Researchers have been studying schools' role in shaping youth delinquency since at least the 1950s, but little attention has been paid to how a student's immigrant status might impact the “school-delinquency link,” according to a study published in the journal Youth Violence and Juvenile Justice. The study is among recent research that explores why foreign-born youth are statistically less likely to commit crimes than native-born youth—a trend that has already been established.
“Are the effects of school context on delinquency the same for immigrant and native-born youth or do the former's unique migratory experiences, problems of adjustment, and status as 'outsiders' condition this relationship in meaningful ways?” ask Stephanie M. DiPietro, Lee Ann Slocum and Finn-Aage Esbensen in “School Climate and Violence: Does Immigrant Status Matter?” “Recent empirical work suggests that immigrant youth are differentially susceptible to both criminogenic risk and protective factors.”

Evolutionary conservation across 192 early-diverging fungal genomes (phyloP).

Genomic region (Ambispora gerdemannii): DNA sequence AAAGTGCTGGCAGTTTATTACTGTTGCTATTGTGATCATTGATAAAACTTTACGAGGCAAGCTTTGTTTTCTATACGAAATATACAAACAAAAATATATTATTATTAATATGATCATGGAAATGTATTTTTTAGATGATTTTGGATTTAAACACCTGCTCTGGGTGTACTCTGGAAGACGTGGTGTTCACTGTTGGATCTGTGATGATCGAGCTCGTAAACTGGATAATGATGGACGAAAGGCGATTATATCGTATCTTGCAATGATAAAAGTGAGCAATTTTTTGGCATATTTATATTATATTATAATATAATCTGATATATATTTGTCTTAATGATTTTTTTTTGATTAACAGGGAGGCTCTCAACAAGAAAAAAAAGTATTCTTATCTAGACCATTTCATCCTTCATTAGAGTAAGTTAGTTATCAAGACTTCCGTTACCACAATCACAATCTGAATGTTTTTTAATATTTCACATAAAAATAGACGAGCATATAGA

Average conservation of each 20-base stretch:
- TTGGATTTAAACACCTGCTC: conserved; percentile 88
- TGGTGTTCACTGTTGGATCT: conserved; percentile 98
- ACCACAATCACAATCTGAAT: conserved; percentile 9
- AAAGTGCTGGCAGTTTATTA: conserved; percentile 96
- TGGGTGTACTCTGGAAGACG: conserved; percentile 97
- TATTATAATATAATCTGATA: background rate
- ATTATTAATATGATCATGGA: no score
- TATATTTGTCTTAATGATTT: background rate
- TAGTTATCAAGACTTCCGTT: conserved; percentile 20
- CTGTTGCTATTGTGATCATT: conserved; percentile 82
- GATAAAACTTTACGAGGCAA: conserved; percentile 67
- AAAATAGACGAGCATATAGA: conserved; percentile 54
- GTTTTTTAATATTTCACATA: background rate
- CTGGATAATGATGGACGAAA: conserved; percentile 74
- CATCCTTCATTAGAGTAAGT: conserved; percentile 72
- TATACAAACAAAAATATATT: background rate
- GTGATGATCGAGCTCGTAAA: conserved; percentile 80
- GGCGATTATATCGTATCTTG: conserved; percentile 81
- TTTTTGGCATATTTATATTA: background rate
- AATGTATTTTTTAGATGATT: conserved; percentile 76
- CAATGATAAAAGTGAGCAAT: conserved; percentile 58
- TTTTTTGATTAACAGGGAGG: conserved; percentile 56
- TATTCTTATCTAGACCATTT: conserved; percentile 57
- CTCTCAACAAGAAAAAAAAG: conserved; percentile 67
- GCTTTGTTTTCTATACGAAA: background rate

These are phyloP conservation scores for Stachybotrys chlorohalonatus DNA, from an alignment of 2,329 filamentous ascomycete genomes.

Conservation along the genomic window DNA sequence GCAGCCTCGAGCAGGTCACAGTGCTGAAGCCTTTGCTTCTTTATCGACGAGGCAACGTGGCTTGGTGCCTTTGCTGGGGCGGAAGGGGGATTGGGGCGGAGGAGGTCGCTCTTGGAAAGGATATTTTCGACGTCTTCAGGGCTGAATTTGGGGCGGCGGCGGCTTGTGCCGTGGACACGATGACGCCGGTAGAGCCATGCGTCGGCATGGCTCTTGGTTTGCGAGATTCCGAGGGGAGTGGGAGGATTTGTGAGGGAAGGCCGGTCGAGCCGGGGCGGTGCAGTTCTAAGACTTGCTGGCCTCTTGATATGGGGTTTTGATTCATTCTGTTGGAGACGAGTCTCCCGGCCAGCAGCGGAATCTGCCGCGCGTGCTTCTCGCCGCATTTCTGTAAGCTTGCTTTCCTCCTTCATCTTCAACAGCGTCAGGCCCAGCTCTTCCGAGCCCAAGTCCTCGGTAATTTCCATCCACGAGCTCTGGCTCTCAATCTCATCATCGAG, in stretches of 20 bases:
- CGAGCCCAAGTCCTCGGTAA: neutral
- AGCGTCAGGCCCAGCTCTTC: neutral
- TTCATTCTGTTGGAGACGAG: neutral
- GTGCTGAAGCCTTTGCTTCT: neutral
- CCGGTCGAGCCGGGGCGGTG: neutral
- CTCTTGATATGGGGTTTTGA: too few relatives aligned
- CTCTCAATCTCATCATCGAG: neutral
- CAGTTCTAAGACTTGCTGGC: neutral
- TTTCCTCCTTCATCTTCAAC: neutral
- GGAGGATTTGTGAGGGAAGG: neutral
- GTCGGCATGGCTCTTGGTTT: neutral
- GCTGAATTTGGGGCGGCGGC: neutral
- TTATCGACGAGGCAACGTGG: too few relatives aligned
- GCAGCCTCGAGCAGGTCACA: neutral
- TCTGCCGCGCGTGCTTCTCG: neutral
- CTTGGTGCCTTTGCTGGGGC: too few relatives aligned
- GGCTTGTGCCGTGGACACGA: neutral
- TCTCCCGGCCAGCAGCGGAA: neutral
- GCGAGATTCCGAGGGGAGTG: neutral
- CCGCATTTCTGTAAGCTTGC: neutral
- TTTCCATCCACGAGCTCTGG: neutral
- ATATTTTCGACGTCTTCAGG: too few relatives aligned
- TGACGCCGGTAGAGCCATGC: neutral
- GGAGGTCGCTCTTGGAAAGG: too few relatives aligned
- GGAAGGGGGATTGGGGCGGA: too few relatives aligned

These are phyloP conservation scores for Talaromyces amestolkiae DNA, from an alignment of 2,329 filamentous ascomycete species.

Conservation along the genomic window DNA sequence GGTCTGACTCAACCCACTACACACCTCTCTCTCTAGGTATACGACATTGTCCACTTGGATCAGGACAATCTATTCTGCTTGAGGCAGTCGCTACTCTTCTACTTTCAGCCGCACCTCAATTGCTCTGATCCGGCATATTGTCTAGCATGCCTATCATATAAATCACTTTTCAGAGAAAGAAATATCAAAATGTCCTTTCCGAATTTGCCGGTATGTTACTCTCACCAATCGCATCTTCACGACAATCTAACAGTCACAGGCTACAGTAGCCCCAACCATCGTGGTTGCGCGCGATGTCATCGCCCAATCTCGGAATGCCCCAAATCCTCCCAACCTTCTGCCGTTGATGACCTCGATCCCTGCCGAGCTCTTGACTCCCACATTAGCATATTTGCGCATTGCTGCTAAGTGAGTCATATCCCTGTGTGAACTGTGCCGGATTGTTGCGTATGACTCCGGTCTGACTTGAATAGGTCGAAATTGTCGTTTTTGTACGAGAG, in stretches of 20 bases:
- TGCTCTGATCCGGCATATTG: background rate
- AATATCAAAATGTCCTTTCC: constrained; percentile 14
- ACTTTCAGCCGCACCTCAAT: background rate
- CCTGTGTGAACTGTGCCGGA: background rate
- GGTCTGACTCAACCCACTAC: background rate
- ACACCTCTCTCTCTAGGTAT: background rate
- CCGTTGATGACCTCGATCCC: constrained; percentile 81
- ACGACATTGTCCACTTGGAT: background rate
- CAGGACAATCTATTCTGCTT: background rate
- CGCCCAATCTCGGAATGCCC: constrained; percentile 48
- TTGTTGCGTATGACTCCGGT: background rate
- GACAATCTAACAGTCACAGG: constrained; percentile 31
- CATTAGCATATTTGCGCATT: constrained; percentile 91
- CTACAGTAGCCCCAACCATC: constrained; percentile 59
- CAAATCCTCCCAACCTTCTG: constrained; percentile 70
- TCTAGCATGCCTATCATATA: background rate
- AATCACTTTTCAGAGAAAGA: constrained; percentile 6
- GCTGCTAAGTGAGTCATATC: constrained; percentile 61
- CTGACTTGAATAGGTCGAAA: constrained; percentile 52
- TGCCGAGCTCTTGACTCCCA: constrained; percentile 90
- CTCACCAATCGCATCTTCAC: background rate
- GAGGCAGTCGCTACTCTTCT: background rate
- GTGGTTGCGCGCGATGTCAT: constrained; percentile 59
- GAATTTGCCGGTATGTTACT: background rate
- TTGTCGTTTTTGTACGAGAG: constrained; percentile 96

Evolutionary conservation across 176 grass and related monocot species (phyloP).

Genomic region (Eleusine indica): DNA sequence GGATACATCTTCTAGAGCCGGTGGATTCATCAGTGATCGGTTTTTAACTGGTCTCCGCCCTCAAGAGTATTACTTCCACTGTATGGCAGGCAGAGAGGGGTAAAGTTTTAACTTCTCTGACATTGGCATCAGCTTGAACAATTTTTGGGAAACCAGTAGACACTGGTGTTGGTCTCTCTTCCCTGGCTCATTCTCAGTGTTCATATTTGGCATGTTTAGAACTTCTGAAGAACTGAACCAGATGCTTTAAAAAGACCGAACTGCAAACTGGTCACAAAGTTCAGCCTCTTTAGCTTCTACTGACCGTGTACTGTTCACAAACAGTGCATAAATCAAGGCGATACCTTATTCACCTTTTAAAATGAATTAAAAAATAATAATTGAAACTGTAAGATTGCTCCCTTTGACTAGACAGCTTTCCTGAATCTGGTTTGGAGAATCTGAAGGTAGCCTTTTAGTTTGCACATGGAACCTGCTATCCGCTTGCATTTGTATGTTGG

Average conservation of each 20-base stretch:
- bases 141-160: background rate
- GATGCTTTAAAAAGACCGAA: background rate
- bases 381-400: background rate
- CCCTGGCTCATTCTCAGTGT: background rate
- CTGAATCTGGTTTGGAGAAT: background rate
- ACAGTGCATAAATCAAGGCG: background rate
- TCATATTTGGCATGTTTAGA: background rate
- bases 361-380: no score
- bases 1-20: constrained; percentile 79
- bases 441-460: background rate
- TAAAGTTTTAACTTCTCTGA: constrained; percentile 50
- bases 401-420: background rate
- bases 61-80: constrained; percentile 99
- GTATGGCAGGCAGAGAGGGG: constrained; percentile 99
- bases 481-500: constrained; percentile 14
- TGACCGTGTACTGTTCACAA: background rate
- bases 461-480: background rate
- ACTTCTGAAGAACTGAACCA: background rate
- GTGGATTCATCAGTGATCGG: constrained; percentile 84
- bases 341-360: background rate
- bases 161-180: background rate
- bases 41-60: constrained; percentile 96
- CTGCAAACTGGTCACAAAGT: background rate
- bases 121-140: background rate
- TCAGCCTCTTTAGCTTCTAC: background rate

The study included 2,976 students attending 30 different schools, who were part of two larger nationwide studies: an evaluation of the Gang Resistance Education and Training program conducted in 2012, and an evaluation of the Teens, Crime, and the Community/Community Works program conducted in 2009.
The authors conclude that schools must adapt to the changing needs of their student populations, recommending more programs that foster social integration of immigrant youth, promote communication among students and parents from different backgrounds, and combat intolerance.